Canadian Arctic Archipelago


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Canadian Arctic Archipelago

 

a group of islands belonging to Canada and located off the northern coast of North America. Area, 1.3 million sq km. The largest islands are Baffin, Ellesmere, Victoria, Banks, and Devon. The archipelago is located within the continental shelf. On the north and the east it is washed by the Arctic Ocean (Beaufort Sea, Lincoln Sea, Robson and Kennedy channels, Kane Basin, Smith Sound, and Baffin Bay) and on the southeast and south, by the Atlantic Ocean (Davis Strait, Hudson Strait, and Foxe Basin). The depth of the straits ranges from 150 to 300 m.

In the east the terrain is high-mountainous. The eastern shores of Ellesmere, Devon, and Baffin islands, which are made up of ancient crystalline rocks, are deeply indented by fjords, have rocky cliffs, and are difficult to reach. The plateau-like summits, which are up to 1, 500–3, 000 m Ijigh, are covered with ice caps. The central and southern portions of the archipelago are occupied by low-mountain ridges, hilly uplands, and benched plateaus from 200–500 m high, which consist primarily of sedimentary rocks of the Paleozoic era. The coasts of Victoria, Banks, and Prince of Wales islands are, for the most part, perpendicular and deeply dissected by valleys. The northwestern part of the archipelago (Prince Patrick, Mackenzie King, Borden, and Ellef Ringnes islands) is a low-lying area made up of friable marine deposits and characterized by extensive permafrost forms of terrain. The most important minerals are petroleum and natural gas (Melville, Bathurst, and Cornwallis islands) and iron ores (the northern part of Baffin Island).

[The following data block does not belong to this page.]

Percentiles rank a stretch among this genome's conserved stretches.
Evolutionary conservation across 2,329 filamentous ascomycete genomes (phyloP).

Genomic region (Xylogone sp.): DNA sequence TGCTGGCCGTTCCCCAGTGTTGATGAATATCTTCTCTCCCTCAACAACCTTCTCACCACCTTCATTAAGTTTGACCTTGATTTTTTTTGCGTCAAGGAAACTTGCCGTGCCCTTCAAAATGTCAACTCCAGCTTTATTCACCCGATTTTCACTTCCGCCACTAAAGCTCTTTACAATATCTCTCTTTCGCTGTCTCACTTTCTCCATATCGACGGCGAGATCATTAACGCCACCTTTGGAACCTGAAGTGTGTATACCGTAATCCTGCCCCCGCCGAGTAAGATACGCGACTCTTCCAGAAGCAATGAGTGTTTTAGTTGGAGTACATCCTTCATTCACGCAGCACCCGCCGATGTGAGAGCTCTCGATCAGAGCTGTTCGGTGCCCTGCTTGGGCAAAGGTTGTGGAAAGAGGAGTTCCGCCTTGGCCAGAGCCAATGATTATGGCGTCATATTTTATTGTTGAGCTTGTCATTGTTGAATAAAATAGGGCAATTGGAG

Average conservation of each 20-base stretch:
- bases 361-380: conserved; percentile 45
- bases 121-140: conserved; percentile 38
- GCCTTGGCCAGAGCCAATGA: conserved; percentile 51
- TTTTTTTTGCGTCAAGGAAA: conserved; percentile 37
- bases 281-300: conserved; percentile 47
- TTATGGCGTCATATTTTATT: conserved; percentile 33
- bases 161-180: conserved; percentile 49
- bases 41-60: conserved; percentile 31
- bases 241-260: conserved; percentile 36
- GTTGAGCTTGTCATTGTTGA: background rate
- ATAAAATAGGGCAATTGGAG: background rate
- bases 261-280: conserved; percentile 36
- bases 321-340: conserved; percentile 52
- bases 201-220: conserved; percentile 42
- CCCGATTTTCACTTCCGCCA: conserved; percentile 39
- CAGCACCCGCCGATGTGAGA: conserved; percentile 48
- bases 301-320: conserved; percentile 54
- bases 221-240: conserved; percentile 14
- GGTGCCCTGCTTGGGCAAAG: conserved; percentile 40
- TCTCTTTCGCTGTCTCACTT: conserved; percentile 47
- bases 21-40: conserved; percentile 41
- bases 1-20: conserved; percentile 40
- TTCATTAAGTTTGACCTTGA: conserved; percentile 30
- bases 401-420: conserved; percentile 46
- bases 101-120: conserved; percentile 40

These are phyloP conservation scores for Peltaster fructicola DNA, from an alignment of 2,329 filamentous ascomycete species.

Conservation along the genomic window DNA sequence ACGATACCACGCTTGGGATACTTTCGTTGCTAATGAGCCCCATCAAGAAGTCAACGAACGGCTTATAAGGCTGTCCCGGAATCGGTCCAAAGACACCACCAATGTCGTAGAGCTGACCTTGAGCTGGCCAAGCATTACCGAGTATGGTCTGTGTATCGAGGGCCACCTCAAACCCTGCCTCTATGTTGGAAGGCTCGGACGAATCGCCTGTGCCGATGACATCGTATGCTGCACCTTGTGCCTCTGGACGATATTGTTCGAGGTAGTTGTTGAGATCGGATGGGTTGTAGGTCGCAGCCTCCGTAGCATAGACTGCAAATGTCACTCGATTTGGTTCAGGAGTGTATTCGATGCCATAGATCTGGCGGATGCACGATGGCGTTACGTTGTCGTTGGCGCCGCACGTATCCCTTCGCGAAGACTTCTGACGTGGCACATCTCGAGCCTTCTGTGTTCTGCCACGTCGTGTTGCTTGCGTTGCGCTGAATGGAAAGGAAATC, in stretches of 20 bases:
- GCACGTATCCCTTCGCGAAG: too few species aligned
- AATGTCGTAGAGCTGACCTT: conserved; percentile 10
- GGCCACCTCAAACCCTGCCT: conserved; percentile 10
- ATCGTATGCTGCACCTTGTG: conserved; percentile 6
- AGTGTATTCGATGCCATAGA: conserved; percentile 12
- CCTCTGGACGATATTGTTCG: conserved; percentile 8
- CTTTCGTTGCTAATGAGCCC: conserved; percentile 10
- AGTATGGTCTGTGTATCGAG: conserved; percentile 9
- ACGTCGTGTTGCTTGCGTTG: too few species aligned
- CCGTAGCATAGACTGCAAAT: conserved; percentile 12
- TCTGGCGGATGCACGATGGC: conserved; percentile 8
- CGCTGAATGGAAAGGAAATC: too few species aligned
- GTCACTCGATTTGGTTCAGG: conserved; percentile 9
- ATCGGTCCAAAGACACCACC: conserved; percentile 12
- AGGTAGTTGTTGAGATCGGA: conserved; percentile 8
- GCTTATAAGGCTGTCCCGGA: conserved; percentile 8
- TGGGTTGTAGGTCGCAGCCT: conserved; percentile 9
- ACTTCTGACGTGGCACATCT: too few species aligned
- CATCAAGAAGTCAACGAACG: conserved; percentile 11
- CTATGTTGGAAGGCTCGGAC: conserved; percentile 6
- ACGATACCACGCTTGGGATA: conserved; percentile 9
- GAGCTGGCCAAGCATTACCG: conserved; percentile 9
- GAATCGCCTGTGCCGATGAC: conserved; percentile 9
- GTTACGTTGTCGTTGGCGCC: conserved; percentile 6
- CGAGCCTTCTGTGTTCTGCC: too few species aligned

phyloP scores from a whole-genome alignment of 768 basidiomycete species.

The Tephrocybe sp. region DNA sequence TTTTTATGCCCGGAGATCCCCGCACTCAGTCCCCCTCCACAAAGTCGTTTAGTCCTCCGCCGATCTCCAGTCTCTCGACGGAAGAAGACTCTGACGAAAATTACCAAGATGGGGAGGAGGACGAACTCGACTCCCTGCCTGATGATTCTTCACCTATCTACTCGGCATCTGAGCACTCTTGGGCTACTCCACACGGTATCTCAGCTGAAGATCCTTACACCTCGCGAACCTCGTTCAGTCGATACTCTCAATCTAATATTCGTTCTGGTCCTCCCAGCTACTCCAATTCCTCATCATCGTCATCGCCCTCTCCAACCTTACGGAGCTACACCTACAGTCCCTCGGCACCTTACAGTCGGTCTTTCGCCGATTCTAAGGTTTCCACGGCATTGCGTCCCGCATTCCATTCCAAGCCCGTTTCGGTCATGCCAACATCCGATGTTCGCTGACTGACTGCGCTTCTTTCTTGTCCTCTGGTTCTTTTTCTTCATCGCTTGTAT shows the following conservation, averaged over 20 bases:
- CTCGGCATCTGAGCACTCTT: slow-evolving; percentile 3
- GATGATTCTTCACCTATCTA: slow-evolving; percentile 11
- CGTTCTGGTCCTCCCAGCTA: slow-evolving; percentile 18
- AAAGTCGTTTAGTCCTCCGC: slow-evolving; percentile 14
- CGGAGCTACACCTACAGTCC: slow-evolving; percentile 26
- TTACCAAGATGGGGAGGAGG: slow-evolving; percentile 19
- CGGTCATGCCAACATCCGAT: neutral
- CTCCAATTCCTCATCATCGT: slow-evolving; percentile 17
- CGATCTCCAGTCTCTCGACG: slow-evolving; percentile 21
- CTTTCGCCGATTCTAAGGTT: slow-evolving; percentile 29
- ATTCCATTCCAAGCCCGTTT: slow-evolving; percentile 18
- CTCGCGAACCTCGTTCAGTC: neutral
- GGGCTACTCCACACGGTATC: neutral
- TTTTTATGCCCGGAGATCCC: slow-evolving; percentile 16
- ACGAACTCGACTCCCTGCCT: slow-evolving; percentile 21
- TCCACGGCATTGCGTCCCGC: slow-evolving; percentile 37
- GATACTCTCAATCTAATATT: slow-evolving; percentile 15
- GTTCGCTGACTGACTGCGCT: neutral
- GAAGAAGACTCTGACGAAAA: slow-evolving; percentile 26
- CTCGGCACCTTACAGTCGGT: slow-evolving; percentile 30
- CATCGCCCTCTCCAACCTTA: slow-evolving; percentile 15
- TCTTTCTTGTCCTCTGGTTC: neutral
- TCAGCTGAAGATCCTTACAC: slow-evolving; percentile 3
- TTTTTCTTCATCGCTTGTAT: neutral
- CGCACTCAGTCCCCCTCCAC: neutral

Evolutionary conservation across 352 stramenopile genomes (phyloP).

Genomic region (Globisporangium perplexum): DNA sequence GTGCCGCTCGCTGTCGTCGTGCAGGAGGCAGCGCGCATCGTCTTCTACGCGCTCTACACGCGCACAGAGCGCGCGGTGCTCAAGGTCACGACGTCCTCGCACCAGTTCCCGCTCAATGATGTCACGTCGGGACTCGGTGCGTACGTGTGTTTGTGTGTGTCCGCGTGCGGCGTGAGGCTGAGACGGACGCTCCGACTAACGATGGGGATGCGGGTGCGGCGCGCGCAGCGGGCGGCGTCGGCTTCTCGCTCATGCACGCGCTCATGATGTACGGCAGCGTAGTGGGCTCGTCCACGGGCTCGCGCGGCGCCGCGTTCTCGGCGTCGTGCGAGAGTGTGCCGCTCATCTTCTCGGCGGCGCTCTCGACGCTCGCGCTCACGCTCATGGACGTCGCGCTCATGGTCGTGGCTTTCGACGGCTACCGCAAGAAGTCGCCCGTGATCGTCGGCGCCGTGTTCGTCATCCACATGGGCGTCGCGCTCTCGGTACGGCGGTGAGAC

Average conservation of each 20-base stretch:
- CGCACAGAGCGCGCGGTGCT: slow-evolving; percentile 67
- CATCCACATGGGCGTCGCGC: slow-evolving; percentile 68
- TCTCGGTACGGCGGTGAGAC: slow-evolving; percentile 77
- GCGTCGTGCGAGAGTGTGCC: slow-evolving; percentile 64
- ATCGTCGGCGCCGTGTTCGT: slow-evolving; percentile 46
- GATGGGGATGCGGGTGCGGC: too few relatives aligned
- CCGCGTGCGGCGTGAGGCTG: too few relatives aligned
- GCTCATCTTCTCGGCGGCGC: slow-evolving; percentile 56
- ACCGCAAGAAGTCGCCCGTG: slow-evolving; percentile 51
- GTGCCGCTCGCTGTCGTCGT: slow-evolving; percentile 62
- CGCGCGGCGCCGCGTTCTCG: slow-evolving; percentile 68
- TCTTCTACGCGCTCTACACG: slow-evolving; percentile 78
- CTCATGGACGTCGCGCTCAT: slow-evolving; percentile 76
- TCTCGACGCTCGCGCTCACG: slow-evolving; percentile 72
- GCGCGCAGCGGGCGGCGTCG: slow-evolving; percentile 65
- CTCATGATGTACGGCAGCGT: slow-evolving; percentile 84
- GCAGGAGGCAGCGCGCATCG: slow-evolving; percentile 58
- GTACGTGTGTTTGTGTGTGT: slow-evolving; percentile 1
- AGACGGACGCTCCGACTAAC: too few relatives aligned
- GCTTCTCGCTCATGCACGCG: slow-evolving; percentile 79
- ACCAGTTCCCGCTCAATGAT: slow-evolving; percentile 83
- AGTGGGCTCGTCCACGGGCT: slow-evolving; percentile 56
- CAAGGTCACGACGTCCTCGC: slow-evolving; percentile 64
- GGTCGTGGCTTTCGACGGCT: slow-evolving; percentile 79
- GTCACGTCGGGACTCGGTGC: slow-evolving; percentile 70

The climate is arctic and extremely harsh. In the east it is moister and in the west, sharply continental. The average January temperature ranges from − 23°C in the southeast to − 35°C in the northwest, and the average July temperature varies from 7°C in the south to 4°C in the north. The absolute minimum temperatures go as low as − 50°C. The total annual precipitation ranges from 400–450 mm in the southeast to 100 mm and less in the north. Perennially frozen soils are prevalent everywhere.

Today, glaciation is widely developed in the north and northeast (total area, 154, 000 sq km). At the northern tip of Ellesmere Island there is a region of shelf ice up to 20 km wide that gives rise to arctic ice islands. The boundary of the perennial pack ice runs along the northwestern edge of the archipelago. The northwest maritime route is difficult to reach. During the summers the eastern straits (Hudson, Davis, and Lancaster), as well as the bodies of water along the continental coastline (Amundsen Gulf, Dolphin and Union Strait, and Queen Maud Gulf), are the most free of ice.

The flora of the Canadian Arctic Archipelago includes 340 species of higher plants. In the extreme north the vegetation of the arctic wastelands prevails. The south is characterized by mossy-lichen and mossy-scrub tundras on typical tundra soils, for the most part rocky. The fauna of the archipelago consists chiefly of polar species—reindeer, polar bears, arctic foxes, lemmings, and alpine partridges. The most typical indigenous species is the musk ox. The coastal waters are inhabited by seals, whales, and Atlantic walruses.